development where 28 homes were
destroyed between Calypso and
Mount Olive, said county extension
Chairman Lois Britt.
One Duplin farmer. Nelson Lane,
lost his home, hog houses, bulk
tobacco barns, car, truck and some
farm equipment, Britt said. Ten farm
homes were demolished or
damaged, along with 15 other farm
buildings, she said..
Mount Olive's FCX Farm &
Garden Supplies should be manu
facturing fertilizer again this week,
according to assistant manager
On Friday, insurance adjusters
estimated damage to the firm on
South Chestnut Street at $300,000 to
The loading elevators at the ferti
lizer blend plant were twisted,
industrial scales were blown down,
the doors were blown off the ferti
lizer ingredient bins and the contents
damaged, a 2,000-square-foot shop
building and a 20.000-square-foot
warehouse were blown down and two
72,000-bushel grain bins were
A Duplin County man who pleaded
guilty to involuntary manslaughter
last week was given a six-month
active prison term in "Onslow
Superior Court last Thursday.
Judge Bradford Tillery sentenced
Richard Earl Raynor, 19, of Beu
laville, to serve six months of a
three-year sentence in prison. Tillery
placed the young farm hand on a
special five-year probation following
the six months and recor...nended
Raynor for immediate work release.
Raynor was arrested a-id charged
with second-degree murder the
morning after the Dec. 16, 1983
shotgun slaying of Jesse Ray Davis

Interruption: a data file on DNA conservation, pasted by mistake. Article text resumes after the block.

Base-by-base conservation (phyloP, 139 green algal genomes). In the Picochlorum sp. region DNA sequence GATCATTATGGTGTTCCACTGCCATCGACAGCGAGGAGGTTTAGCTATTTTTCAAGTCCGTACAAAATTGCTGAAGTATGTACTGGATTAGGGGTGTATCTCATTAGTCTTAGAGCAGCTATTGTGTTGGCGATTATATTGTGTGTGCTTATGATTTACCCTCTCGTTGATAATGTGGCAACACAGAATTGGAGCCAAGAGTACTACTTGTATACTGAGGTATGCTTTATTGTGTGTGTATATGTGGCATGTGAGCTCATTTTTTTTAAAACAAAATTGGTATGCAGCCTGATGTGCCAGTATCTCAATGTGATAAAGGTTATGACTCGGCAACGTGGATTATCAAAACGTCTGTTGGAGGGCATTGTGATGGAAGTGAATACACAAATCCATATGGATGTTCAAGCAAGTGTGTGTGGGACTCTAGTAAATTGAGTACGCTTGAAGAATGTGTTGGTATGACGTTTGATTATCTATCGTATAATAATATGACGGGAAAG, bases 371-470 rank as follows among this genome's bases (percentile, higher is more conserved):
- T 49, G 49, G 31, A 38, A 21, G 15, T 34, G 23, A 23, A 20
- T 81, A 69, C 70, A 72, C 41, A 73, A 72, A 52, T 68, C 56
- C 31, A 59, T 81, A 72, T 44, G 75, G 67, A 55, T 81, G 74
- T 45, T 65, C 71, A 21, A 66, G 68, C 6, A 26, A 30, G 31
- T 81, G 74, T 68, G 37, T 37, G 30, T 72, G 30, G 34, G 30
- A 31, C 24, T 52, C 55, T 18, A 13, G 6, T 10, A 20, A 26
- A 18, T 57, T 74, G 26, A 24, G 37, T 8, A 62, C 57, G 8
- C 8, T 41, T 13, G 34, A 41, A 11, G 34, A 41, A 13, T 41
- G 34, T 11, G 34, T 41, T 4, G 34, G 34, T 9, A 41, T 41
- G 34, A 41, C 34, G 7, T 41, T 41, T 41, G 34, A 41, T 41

Jr., 22, of Beulaville. On Monday,
the day his trial was to begin. Raynor
pleaded guilty to the lesser charge of
Raynor told Tillery in a sentencing
hearing Thursday afternoon he had
not meant to shoot Davis. Mje said
the gun went off accidentally and he
didn't know Davis, who was standing
behind him, had been hit.
Tillery ordered Raynor to pay
$1,000 in restitution to Davis' family
for the victim's funeral expenses.
Tax Collector Takes Office
Faye Peterson was sworn in as
town tax collector during a special
meeting of the Wallace Board ot
Commissioners last week.
A public hearing was also held on
rezoning a tract of land on the
southern edge of the city for com
mercial use to allow Wallace Medical
Village to bui'd a permanent center.
The board also considered an agree
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ment with the state to repave
portions of the runway at Henderson
Field, the Wallace airport.
Mrs. Peterson has been employed
by the town for several years. She
replaced Elizabeth Knowles who
retired. In her new position, Mrs.
Peterson will be paid S13.317.17 a